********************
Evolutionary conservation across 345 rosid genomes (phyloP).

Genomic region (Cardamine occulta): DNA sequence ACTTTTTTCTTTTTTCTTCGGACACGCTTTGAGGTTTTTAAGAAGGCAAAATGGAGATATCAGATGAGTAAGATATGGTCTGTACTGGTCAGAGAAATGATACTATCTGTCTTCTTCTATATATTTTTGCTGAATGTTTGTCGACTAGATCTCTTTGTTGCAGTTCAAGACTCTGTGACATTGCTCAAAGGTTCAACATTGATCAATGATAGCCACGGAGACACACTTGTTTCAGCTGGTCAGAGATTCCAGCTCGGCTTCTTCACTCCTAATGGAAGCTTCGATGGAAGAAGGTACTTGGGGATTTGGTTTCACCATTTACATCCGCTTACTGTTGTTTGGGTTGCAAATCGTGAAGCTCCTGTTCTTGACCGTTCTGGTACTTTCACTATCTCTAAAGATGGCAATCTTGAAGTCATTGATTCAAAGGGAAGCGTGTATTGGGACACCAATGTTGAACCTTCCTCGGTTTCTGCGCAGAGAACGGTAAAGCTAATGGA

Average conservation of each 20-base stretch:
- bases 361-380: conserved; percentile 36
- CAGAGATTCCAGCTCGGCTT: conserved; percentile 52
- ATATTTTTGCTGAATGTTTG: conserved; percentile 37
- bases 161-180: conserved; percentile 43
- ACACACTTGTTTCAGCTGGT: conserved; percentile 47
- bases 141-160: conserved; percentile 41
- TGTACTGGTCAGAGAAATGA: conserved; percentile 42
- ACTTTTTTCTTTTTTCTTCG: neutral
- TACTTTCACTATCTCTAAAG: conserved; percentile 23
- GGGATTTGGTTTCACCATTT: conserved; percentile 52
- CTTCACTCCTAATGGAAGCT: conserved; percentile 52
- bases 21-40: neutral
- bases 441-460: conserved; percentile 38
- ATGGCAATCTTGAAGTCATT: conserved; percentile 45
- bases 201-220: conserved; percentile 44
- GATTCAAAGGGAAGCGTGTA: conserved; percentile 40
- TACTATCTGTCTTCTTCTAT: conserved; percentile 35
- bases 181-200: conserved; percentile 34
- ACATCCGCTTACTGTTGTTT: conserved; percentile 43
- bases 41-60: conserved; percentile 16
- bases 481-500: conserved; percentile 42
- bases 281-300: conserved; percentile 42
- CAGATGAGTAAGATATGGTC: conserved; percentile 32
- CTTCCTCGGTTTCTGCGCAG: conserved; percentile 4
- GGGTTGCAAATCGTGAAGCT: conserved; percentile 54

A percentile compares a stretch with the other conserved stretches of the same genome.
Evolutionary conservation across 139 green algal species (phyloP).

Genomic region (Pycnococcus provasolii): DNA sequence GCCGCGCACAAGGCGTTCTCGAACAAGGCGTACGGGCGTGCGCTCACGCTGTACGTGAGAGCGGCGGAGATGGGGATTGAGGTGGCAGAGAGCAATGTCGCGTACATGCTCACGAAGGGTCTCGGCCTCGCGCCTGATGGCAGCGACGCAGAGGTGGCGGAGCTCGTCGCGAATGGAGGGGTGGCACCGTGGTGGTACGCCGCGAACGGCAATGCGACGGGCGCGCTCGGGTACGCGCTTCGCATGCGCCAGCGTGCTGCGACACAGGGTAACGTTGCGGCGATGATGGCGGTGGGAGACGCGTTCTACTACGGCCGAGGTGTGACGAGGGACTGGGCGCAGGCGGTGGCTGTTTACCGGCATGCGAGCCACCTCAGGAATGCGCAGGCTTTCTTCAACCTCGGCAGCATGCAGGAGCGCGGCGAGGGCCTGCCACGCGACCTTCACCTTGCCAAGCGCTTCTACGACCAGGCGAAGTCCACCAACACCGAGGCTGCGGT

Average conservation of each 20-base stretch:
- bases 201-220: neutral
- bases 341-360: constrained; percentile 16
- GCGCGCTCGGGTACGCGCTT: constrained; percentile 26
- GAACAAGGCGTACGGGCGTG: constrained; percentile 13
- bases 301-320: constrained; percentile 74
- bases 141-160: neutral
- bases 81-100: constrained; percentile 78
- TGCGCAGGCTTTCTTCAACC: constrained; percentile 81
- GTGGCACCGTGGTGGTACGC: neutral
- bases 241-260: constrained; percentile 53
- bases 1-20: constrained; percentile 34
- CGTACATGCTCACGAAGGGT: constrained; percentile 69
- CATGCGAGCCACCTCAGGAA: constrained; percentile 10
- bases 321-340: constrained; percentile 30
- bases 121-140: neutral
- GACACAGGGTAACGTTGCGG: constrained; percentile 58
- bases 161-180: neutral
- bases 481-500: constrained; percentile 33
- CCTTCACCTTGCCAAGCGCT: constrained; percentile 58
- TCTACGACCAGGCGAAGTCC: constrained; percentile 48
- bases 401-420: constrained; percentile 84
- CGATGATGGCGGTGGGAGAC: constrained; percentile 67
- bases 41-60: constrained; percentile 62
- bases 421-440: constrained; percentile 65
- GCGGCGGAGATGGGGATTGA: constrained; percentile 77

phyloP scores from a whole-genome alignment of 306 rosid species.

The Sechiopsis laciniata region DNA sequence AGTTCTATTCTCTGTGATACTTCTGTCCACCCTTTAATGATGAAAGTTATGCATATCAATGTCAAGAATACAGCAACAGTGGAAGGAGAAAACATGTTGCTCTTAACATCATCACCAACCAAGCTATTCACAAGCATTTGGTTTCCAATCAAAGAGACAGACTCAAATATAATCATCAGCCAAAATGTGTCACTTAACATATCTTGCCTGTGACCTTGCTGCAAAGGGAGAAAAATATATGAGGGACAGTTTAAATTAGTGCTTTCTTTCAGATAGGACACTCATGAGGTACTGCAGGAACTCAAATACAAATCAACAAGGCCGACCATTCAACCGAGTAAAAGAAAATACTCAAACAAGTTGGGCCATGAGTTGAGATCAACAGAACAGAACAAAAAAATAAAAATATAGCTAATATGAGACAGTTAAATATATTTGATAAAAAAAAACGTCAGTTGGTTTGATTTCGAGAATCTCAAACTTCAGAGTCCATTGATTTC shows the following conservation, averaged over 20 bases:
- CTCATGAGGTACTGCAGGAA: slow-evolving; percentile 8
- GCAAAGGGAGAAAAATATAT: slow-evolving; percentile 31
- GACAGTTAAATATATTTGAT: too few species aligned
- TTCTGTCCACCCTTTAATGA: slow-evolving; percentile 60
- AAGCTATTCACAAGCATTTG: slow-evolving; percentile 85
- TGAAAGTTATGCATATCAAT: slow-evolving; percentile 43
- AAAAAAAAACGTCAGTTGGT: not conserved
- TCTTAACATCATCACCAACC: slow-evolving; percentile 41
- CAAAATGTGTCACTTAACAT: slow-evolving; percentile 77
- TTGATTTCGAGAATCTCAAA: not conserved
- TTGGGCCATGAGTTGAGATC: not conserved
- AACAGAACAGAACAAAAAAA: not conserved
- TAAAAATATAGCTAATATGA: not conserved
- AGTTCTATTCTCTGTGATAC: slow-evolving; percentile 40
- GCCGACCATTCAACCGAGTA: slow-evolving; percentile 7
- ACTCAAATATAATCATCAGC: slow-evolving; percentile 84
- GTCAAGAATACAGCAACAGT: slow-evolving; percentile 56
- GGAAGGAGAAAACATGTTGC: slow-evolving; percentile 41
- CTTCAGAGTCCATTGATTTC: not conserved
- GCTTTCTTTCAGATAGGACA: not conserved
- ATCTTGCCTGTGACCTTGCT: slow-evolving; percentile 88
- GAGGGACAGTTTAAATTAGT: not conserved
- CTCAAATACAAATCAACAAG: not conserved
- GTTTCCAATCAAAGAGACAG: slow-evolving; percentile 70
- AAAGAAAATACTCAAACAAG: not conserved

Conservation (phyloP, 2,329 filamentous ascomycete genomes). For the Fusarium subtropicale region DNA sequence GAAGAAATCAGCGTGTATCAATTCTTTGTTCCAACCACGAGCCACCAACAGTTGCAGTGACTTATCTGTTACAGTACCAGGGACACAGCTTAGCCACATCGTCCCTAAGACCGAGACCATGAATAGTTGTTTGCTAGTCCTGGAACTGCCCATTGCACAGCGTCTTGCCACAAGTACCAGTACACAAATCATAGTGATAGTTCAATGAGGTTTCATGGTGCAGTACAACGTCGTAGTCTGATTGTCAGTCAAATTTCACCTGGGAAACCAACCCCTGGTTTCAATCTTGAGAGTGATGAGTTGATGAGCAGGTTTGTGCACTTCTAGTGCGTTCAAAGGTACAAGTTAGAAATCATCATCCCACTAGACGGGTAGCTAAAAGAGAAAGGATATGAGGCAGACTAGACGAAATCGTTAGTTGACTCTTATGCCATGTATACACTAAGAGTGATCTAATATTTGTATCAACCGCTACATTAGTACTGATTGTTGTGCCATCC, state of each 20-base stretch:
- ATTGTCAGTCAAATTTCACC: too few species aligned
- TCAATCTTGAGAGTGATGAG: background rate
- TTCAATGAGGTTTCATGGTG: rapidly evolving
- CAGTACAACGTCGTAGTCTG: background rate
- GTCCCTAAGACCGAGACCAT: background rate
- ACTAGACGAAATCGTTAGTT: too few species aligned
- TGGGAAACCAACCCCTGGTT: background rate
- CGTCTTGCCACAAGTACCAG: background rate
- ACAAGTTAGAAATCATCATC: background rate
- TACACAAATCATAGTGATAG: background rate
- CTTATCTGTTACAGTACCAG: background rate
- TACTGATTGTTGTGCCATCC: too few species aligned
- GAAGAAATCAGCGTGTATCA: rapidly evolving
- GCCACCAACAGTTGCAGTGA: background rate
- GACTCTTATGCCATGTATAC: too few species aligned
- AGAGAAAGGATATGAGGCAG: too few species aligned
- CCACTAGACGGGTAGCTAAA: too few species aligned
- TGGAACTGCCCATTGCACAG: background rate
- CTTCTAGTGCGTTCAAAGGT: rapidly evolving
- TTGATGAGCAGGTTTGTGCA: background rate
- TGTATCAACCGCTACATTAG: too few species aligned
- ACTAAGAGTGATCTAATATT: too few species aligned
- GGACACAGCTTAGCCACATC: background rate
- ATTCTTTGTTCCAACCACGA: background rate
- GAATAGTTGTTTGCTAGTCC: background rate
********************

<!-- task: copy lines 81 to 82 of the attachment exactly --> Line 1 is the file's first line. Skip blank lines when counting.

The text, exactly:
- GAGGGACAGTTTAAATTAGT: not conserved
- CTCAAATACAAATCAACAAG: not conserved